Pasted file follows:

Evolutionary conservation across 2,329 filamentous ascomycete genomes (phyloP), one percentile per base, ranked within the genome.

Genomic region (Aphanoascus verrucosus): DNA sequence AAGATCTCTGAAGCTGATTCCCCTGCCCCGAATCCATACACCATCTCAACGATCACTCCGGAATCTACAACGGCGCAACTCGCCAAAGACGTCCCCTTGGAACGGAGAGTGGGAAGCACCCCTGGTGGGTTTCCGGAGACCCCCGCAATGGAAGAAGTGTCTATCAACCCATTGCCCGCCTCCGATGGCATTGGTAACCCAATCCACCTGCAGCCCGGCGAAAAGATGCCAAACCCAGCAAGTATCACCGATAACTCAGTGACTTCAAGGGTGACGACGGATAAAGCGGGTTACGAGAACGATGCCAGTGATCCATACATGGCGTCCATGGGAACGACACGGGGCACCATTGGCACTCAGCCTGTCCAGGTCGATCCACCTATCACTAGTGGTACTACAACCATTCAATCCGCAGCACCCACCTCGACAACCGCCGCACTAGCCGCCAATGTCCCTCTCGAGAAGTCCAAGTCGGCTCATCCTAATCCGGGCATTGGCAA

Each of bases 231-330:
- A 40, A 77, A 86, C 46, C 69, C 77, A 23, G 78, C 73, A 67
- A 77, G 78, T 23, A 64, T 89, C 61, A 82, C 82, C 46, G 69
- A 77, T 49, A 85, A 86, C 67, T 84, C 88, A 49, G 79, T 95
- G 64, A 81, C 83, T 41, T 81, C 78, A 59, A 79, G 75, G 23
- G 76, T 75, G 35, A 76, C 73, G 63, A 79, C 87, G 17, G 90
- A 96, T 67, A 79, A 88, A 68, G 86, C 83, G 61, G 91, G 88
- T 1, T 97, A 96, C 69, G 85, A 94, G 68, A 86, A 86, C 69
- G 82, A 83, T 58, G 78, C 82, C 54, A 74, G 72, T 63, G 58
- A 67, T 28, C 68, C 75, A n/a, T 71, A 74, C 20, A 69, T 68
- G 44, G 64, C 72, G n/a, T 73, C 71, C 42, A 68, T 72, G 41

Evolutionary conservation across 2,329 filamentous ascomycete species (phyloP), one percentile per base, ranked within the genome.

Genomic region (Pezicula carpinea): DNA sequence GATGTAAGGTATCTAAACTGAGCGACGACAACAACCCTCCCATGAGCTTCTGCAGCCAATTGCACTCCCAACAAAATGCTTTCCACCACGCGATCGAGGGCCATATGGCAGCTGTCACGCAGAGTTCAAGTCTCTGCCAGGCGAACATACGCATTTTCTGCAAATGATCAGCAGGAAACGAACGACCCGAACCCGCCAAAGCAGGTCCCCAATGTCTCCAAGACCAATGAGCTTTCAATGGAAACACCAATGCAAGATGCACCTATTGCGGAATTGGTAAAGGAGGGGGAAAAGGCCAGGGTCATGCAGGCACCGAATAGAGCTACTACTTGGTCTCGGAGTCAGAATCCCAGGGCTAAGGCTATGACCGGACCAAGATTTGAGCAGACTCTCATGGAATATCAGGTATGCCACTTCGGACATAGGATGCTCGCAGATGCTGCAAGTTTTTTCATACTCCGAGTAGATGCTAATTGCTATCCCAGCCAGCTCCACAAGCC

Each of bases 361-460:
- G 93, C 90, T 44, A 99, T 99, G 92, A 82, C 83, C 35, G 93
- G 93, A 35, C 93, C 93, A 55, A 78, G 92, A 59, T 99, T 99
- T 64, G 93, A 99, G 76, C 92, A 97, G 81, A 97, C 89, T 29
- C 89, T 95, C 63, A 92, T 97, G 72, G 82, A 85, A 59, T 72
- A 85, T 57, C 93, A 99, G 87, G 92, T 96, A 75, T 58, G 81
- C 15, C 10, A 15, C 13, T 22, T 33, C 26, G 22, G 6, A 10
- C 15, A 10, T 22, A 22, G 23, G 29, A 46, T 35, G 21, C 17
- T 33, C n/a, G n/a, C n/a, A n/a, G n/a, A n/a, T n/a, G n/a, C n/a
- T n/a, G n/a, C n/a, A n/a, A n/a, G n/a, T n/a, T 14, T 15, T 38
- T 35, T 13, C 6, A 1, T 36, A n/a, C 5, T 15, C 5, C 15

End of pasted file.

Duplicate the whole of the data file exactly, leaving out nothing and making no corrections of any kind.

Evolutionary conservation across 2,329 filamentous ascomycete genomes (phyloP), one percentile per base, ranked within the genome.

Genomic region (Aphanoascus verrucosus): DNA sequence AAGATCTCTGAAGCTGATTCCCCTGCCCCGAATCCATACACCATCTCAACGATCACTCCGGAATCTACAACGGCGCAACTCGCCAAAGACGTCCCCTTGGAACGGAGAGTGGGAAGCACCCCTGGTGGGTTTCCGGAGACCCCCGCAATGGAAGAAGTGTCTATCAACCCATTGCCCGCCTCCGATGGCATTGGTAACCCAATCCACCTGCAGCCCGGCGAAAAGATGCCAAACCCAGCAAGTATCACCGATAACTCAGTGACTTCAAGGGTGACGACGGATAAAGCGGGTTACGAGAACGATGCCAGTGATCCATACATGGCGTCCATGGGAACGACACGGGGCACCATTGGCACTCAGCCTGTCCAGGTCGATCCACCTATCACTAGTGGTACTACAACCATTCAATCCGCAGCACCCACCTCGACAACCGCCGCACTAGCCGCCAATGTCCCTCTCGAGAAGTCCAAGTCGGCTCATCCTAATCCGGGCATTGGCAA

Each of bases 231-330:
- A 40, A 77, A 86, C 46, C 69, C 77, A 23, G 78, C 73, A 67
- A 77, G 78, T 23, A 64, T 89, C 61, A 82, C 82, C 46, G 69
- A 77, T 49, A 85, A 86, C 67, T 84, C 88, A 49, G 79, T 95
- G 64, A 81, C 83, T 41, T 81, C 78, A 59, A 79, G 75, G 23
- G 76, T 75, G 35, A 76, C 73, G 63, A 79, C 87, G 17, G 90
- A 96, T 67, A 79, A 88, A 68, G 86, C 83, G 61, G 91, G 88
- T 1, T 97, A 96, C 69, G 85, A 94, G 68, A 86, A 86, C 69
- G 82, A 83, T 58, G 78, C 82, C 54, A 74, G 72, T 63, G 58
- A 67, T 28, C 68, C 75, A n/a, T 71, A 74, C 20, A 69, T 68
- G 44, G 64, C 72, G n/a, T 73, C 71, C 42, A 68, T 72, G 41

Evolutionary conservation across 2,329 filamentous ascomycete species (phyloP), one percentile per base, ranked within the genome.

Genomic region (Pezicula carpinea): DNA sequence GATGTAAGGTATCTAAACTGAGCGACGACAACAACCCTCCCATGAGCTTCTGCAGCCAATTGCACTCCCAACAAAATGCTTTCCACCACGCGATCGAGGGCCATATGGCAGCTGTCACGCAGAGTTCAAGTCTCTGCCAGGCGAACATACGCATTTTCTGCAAATGATCAGCAGGAAACGAACGACCCGAACCCGCCAAAGCAGGTCCCCAATGTCTCCAAGACCAATGAGCTTTCAATGGAAACACCAATGCAAGATGCACCTATTGCGGAATTGGTAAAGGAGGGGGAAAAGGCCAGGGTCATGCAGGCACCGAATAGAGCTACTACTTGGTCTCGGAGTCAGAATCCCAGGGCTAAGGCTATGACCGGACCAAGATTTGAGCAGACTCTCATGGAATATCAGGTATGCCACTTCGGACATAGGATGCTCGCAGATGCTGCAAGTTTTTTCATACTCCGAGTAGATGCTAATTGCTATCCCAGCCAGCTCCACAAGCC

Each of bases 361-460:
- G 93, C 90, T 44, A 99, T 99, G 92, A 82, C 83, C 35, G 93
- G 93, A 35, C 93, C 93, A 55, A 78, G 92, A 59, T 99, T 99
- T 64, G 93, A 99, G 76, C 92, A 97, G 81, A 97, C 89, T 29
- C 89, T 95, C 63, A 92, T 97, G 72, G 82, A 85, A 59, T 72
- A 85, T 57, C 93, A 99, G 87, G 92, T 96, A 75, T 58, G 81
- C 15, C 10, A 15, C 13, T 22, T 33, C 26, G 22, G 6, A 10
- C 15, A 10, T 22, A 22, G 23, G 29, A 46, T 35, G 21, C 17
- T 33, C n/a, G n/a, C n/a, A n/a, G n/a, A n/a, T n/a, G n/a, C n/a
- T n/a, G n/a, C n/a, A n/a, A n/a, G n/a, T n/a, T 14, T 15, T 38
- T 35, T 13, C 6, A 1, T 36, A n/a, C 5, T 15, C 5, C 15